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Trump Impeachment Hearing Changes No Minds in Washington



President Donald Trump participates in the Veterans Day Parade on November 11, 2019, in New York.

A day of testimony in the impeachment inquiry targeting U.S. President Donald Trump changed no minds in Washington, with his critics convinced as ever that he abused his office by pushing Ukraine for political investigations of Democrats in the U.S. and his staunchest allies unwavering in their opinion that he did nothing wrong.

Trump called Wednesday’s testimony from two career U.S. diplomats detailing his efforts to get Ukraine President Volodymyr Zelenskiy to open the investigation of Biden “a joke.” The U.S. leader delighted in retweeting comments from supporters, including Congressman Mark Meadows’s assessment that the hearing was “a MAJOR setback for the unfounded impeachment fantasy.”

But Democratic Congressman Jerrold Nadler, chairman of the House Judiciary Committee that could soon push for Trump’s impeachment, called the day’s testimony “pretty damning.” However, Nadler said he would remain open-minded “for the moment” on whether articles of impeachment should be written.

White House adviser Kellyanne Conway told CNN, “The president was very placid. I’ll tell you why. There was nothing new yesterday.”

She dismissed the importance of the day’s major news from the first of several days of the public impeachment inquiry, only the fourth against a U.S. president in the country’s 243-year history.

William Taylor, the top U.S. diplomat in Ukraine, testified that an aide of his, identified later as David Holmes, overheard a mobile phone conversation at a Kyiv restaurant on July 26. In the call, Taylor said, Trump asked Gordon Sondland, a million-dollar Trump political donor and now the U.S. ambassador to the European Union, about whether Ukraine was opening “the investigations” he wanted about Biden, his son Hunter Biden’s work for a Ukrainian natural gas company, and a debunked theory that Ukraine meddled in the 2016 election Trump won, not Russia, as the U.S. intelligence community concluded.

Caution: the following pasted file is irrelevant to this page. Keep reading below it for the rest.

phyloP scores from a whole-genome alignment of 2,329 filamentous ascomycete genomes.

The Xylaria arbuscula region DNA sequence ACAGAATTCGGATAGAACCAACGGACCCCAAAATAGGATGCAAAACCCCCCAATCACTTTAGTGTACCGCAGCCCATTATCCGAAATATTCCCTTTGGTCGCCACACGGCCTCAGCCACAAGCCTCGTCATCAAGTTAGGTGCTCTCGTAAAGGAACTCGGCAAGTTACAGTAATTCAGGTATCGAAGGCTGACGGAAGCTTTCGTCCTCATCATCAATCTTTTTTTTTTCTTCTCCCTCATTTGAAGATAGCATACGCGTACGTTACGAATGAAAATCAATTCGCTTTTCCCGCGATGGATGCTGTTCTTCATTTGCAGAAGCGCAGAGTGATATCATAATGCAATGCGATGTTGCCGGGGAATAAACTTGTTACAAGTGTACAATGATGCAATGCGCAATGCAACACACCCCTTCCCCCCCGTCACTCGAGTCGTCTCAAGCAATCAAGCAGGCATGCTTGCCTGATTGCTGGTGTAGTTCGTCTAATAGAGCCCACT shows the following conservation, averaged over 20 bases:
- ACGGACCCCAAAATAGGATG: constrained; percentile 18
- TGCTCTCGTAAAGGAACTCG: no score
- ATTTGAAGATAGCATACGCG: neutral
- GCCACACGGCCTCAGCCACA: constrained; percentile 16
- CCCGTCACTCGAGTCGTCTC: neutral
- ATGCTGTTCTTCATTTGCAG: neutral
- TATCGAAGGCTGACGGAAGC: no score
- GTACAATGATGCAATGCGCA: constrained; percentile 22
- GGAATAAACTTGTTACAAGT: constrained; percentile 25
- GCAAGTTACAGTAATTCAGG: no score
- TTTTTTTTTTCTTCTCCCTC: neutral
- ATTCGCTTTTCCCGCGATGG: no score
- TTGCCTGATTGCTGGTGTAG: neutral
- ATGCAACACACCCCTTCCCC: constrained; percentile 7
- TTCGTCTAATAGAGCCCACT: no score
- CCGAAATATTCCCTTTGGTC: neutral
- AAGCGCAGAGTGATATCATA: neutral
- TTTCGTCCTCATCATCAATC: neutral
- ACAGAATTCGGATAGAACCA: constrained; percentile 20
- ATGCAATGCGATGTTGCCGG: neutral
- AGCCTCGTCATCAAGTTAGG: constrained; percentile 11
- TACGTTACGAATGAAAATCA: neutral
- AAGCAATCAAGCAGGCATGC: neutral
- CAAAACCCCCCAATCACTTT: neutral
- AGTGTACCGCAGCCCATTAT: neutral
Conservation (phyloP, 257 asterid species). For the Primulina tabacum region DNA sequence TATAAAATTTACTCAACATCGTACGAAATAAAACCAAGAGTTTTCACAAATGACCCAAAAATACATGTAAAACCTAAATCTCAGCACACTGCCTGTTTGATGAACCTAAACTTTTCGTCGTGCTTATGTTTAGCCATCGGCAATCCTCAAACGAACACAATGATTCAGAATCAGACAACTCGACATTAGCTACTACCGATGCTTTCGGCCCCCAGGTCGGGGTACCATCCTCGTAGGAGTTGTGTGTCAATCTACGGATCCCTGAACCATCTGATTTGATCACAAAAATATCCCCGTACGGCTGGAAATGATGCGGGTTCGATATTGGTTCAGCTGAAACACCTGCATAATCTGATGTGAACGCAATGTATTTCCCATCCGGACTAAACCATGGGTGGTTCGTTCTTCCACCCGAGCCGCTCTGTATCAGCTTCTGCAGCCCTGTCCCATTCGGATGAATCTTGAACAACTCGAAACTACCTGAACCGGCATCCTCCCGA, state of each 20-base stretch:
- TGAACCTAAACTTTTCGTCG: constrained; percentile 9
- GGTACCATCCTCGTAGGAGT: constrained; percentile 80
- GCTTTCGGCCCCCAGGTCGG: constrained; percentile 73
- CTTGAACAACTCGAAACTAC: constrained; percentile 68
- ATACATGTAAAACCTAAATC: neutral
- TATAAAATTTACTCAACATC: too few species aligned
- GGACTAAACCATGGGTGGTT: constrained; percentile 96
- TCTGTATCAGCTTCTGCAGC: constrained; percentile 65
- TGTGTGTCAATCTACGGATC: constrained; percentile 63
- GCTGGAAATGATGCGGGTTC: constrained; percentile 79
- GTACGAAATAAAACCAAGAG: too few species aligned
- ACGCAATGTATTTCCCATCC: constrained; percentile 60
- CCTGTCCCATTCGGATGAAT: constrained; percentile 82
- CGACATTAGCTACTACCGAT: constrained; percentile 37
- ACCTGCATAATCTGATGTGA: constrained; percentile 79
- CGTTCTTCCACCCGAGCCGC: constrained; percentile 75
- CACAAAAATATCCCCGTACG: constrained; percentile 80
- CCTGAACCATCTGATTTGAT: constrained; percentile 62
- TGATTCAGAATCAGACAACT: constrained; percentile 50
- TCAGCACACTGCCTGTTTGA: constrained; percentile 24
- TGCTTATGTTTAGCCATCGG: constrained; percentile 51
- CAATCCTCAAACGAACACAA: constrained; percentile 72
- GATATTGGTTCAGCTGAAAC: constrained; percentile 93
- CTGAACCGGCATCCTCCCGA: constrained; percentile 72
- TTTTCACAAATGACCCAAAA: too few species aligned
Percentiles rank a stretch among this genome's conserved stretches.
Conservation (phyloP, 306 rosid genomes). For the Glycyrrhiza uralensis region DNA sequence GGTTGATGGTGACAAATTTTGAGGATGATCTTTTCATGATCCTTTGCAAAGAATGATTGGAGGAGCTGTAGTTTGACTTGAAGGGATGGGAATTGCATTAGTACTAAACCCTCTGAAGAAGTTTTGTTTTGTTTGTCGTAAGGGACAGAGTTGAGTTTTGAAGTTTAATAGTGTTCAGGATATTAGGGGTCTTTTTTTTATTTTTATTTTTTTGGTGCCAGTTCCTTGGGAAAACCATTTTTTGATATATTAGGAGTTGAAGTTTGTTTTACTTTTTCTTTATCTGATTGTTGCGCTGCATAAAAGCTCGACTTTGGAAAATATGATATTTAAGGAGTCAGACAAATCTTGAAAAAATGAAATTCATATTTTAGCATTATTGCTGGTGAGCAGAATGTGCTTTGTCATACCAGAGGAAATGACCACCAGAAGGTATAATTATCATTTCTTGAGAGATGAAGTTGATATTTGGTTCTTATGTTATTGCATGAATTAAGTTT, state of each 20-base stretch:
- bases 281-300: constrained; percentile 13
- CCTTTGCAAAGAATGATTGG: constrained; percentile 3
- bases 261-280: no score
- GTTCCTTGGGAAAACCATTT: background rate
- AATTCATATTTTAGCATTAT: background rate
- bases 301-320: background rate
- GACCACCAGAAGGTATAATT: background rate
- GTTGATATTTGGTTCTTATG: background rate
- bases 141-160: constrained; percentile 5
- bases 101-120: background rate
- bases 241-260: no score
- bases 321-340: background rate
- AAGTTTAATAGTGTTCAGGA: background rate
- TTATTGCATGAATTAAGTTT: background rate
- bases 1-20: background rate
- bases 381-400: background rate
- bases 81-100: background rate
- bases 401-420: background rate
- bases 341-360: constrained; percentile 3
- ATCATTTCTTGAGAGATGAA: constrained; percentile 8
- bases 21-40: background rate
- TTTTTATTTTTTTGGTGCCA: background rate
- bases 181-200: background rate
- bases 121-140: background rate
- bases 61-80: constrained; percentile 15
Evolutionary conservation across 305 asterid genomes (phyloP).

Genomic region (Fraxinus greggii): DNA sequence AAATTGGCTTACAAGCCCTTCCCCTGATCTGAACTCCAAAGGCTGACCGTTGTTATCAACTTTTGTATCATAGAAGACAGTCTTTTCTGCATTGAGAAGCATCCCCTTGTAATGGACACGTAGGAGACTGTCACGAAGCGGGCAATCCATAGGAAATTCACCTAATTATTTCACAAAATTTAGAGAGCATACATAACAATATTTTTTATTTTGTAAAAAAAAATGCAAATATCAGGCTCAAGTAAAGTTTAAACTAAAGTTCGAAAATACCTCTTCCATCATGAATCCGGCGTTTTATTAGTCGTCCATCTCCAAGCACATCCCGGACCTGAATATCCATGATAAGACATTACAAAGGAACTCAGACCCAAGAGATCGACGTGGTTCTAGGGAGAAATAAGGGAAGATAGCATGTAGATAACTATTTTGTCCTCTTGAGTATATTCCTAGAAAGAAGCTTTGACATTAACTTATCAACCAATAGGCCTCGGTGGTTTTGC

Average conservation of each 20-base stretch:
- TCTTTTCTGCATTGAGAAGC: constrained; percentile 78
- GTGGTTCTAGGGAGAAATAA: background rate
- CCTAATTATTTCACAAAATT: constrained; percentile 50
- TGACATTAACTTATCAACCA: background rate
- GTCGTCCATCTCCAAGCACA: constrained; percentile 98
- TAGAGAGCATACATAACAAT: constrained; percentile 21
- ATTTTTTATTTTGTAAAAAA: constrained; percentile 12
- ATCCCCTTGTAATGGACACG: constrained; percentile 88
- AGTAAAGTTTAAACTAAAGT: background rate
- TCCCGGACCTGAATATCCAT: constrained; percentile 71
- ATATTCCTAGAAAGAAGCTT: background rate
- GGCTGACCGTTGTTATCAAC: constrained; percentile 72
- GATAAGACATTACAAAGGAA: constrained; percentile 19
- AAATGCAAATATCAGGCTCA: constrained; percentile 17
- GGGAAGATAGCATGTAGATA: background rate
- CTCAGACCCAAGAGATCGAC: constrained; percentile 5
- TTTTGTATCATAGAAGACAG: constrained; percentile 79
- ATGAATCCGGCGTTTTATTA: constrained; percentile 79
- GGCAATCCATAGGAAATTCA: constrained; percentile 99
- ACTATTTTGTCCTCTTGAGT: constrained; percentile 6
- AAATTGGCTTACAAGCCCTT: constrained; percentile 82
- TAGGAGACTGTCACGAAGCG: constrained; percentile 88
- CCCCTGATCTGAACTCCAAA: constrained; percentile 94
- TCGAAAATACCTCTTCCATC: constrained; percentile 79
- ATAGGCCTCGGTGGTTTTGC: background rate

On Thursday, a Foreign Service officer, Suriya Jayanti, based at the U.S. embassy in Kyiv, was identified as another person who also overheard the same conversation Trump had with Sondland.

The overheard conversation occurred a day after Trump from the White House asked Zelenskiy in a half-hour call for “a favor” — the investigations of the Bidens — at a time when he was blocking release of $391 million in military aid to Ukraine that it needed to help fight pro-Russian separatists in the eastern part of the country.

Taylor said his aide, David Holmes, told him that Sondland said he believed Trump was more concerned about the investigations of the Bidens, which Trump personal attorney Rudy Giuliani was pursuing, than anything else in Ukraine.

Impeachment investigators are interviewing Holmes, the Taylor aide, on Friday, while Sondland is set to testify before the impeachment inquiry next Wednesday. Sondland has already testified for hours in private behind closed doors, telling investigators that he told an aide to Zelenskiy that Ukraine would not get the military assistance unless the Ukrainian leader promised publicly that it would initiate the Biden investigations.

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